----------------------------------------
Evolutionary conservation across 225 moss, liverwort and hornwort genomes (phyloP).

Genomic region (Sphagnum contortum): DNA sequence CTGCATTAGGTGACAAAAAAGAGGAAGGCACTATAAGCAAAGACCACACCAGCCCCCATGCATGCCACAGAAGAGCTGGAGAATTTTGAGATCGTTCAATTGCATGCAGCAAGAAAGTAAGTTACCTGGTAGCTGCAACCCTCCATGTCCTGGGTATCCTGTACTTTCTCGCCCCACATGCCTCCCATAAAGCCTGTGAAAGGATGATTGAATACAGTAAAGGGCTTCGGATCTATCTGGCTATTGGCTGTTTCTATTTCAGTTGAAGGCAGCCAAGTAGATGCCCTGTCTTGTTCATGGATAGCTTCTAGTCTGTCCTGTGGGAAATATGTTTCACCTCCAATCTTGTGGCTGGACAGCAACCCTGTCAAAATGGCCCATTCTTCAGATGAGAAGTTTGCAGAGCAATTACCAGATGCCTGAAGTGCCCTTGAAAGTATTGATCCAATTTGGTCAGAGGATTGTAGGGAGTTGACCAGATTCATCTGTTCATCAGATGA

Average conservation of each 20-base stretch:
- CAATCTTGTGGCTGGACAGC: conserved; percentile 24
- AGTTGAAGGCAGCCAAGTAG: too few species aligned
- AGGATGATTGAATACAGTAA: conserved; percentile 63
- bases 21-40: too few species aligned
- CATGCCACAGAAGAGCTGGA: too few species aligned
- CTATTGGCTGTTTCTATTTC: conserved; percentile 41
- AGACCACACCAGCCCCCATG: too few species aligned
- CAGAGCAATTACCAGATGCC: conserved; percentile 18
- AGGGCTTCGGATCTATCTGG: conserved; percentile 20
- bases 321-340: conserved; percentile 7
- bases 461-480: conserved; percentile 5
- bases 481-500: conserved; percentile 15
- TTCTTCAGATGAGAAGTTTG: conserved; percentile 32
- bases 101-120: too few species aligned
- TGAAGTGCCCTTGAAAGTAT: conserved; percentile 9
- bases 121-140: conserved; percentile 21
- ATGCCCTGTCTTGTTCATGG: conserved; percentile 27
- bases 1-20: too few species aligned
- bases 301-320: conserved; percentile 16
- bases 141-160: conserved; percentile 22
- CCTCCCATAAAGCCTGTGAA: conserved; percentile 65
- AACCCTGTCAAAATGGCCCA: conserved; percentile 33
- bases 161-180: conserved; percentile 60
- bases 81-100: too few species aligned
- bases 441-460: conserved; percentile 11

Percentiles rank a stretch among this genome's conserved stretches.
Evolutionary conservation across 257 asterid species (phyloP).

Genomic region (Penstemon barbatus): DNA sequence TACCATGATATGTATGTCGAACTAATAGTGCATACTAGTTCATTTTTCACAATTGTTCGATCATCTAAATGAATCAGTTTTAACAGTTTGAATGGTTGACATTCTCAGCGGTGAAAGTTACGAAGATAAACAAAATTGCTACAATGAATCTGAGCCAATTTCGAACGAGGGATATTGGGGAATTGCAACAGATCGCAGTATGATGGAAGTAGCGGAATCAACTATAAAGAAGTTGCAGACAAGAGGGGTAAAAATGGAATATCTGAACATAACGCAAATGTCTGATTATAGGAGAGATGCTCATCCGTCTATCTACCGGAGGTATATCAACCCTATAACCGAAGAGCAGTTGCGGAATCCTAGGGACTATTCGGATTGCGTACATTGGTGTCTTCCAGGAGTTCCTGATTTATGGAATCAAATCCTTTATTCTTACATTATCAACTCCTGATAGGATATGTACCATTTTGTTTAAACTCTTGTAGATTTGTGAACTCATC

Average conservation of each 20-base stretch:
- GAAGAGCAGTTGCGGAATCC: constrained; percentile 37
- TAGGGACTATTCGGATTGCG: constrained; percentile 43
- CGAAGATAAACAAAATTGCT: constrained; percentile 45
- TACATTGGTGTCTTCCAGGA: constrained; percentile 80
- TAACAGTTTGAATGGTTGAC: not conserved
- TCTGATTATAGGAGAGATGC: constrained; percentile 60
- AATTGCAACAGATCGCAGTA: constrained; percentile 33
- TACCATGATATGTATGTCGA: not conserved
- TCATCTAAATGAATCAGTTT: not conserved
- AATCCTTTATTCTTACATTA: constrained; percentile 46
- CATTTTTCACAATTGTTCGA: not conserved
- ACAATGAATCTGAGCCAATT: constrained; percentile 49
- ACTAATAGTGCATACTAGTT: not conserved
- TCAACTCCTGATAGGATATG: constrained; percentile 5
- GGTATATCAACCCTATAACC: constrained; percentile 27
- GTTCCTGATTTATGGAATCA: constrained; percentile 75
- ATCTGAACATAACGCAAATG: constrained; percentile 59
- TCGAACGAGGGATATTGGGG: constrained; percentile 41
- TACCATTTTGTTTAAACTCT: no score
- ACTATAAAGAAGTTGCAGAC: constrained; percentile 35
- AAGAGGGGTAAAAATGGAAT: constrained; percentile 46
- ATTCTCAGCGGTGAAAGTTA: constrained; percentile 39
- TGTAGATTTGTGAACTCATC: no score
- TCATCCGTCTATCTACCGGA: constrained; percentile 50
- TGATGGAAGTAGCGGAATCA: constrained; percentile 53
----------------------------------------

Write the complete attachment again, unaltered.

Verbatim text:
Evolutionary conservation across 225 moss, liverwort and hornwort genomes (phyloP).

Genomic region (Sphagnum contortum): DNA sequence CTGCATTAGGTGACAAAAAAGAGGAAGGCACTATAAGCAAAGACCACACCAGCCCCCATGCATGCCACAGAAGAGCTGGAGAATTTTGAGATCGTTCAATTGCATGCAGCAAGAAAGTAAGTTACCTGGTAGCTGCAACCCTCCATGTCCTGGGTATCCTGTACTTTCTCGCCCCACATGCCTCCCATAAAGCCTGTGAAAGGATGATTGAATACAGTAAAGGGCTTCGGATCTATCTGGCTATTGGCTGTTTCTATTTCAGTTGAAGGCAGCCAAGTAGATGCCCTGTCTTGTTCATGGATAGCTTCTAGTCTGTCCTGTGGGAAATATGTTTCACCTCCAATCTTGTGGCTGGACAGCAACCCTGTCAAAATGGCCCATTCTTCAGATGAGAAGTTTGCAGAGCAATTACCAGATGCCTGAAGTGCCCTTGAAAGTATTGATCCAATTTGGTCAGAGGATTGTAGGGAGTTGACCAGATTCATCTGTTCATCAGATGA

Average conservation of each 20-base stretch:
- CAATCTTGTGGCTGGACAGC: conserved; percentile 24
- AGTTGAAGGCAGCCAAGTAG: too few species aligned
- AGGATGATTGAATACAGTAA: conserved; percentile 63
- bases 21-40: too few species aligned
- CATGCCACAGAAGAGCTGGA: too few species aligned
- CTATTGGCTGTTTCTATTTC: conserved; percentile 41
- AGACCACACCAGCCCCCATG: too few species aligned
- CAGAGCAATTACCAGATGCC: conserved; percentile 18
- AGGGCTTCGGATCTATCTGG: conserved; percentile 20
- bases 321-340: conserved; percentile 7
- bases 461-480: conserved; percentile 5
- bases 481-500: conserved; percentile 15
- TTCTTCAGATGAGAAGTTTG: conserved; percentile 32
- bases 101-120: too few species aligned
- TGAAGTGCCCTTGAAAGTAT: conserved; percentile 9
- bases 121-140: conserved; percentile 21
- ATGCCCTGTCTTGTTCATGG: conserved; percentile 27
- bases 1-20: too few species aligned
- bases 301-320: conserved; percentile 16
- bases 141-160: conserved; percentile 22
- CCTCCCATAAAGCCTGTGAA: conserved; percentile 65
- AACCCTGTCAAAATGGCCCA: conserved; percentile 33
- bases 161-180: conserved; percentile 60
- bases 81-100: too few species aligned
- bases 441-460: conserved; percentile 11

Percentiles rank a stretch among this genome's conserved stretches.
Evolutionary conservation across 257 asterid species (phyloP).

Genomic region (Penstemon barbatus): DNA sequence TACCATGATATGTATGTCGAACTAATAGTGCATACTAGTTCATTTTTCACAATTGTTCGATCATCTAAATGAATCAGTTTTAACAGTTTGAATGGTTGACATTCTCAGCGGTGAAAGTTACGAAGATAAACAAAATTGCTACAATGAATCTGAGCCAATTTCGAACGAGGGATATTGGGGAATTGCAACAGATCGCAGTATGATGGAAGTAGCGGAATCAACTATAAAGAAGTTGCAGACAAGAGGGGTAAAAATGGAATATCTGAACATAACGCAAATGTCTGATTATAGGAGAGATGCTCATCCGTCTATCTACCGGAGGTATATCAACCCTATAACCGAAGAGCAGTTGCGGAATCCTAGGGACTATTCGGATTGCGTACATTGGTGTCTTCCAGGAGTTCCTGATTTATGGAATCAAATCCTTTATTCTTACATTATCAACTCCTGATAGGATATGTACCATTTTGTTTAAACTCTTGTAGATTTGTGAACTCATC

Average conservation of each 20-base stretch:
- GAAGAGCAGTTGCGGAATCC: constrained; percentile 37
- TAGGGACTATTCGGATTGCG: constrained; percentile 43
- CGAAGATAAACAAAATTGCT: constrained; percentile 45
- TACATTGGTGTCTTCCAGGA: constrained; percentile 80
- TAACAGTTTGAATGGTTGAC: not conserved
- TCTGATTATAGGAGAGATGC: constrained; percentile 60
- AATTGCAACAGATCGCAGTA: constrained; percentile 33
- TACCATGATATGTATGTCGA: not conserved
- TCATCTAAATGAATCAGTTT: not conserved
- AATCCTTTATTCTTACATTA: constrained; percentile 46
- CATTTTTCACAATTGTTCGA: not conserved
- ACAATGAATCTGAGCCAATT: constrained; percentile 49
- ACTAATAGTGCATACTAGTT: not conserved
- TCAACTCCTGATAGGATATG: constrained; percentile 5
- GGTATATCAACCCTATAACC: constrained; percentile 27
- GTTCCTGATTTATGGAATCA: constrained; percentile 75
- ATCTGAACATAACGCAAATG: constrained; percentile 59
- TCGAACGAGGGATATTGGGG: constrained; percentile 41
- TACCATTTTGTTTAAACTCT: no score
- ACTATAAAGAAGTTGCAGAC: constrained; percentile 35
- AAGAGGGGTAAAAATGGAAT: constrained; percentile 46
- ATTCTCAGCGGTGAAAGTTA: constrained; percentile 39
- TGTAGATTTGTGAACTCATC: no score
- TCATCCGTCTATCTACCGGA: constrained; percentile 50
- TGATGGAAGTAGCGGAATCA: constrained; percentile 53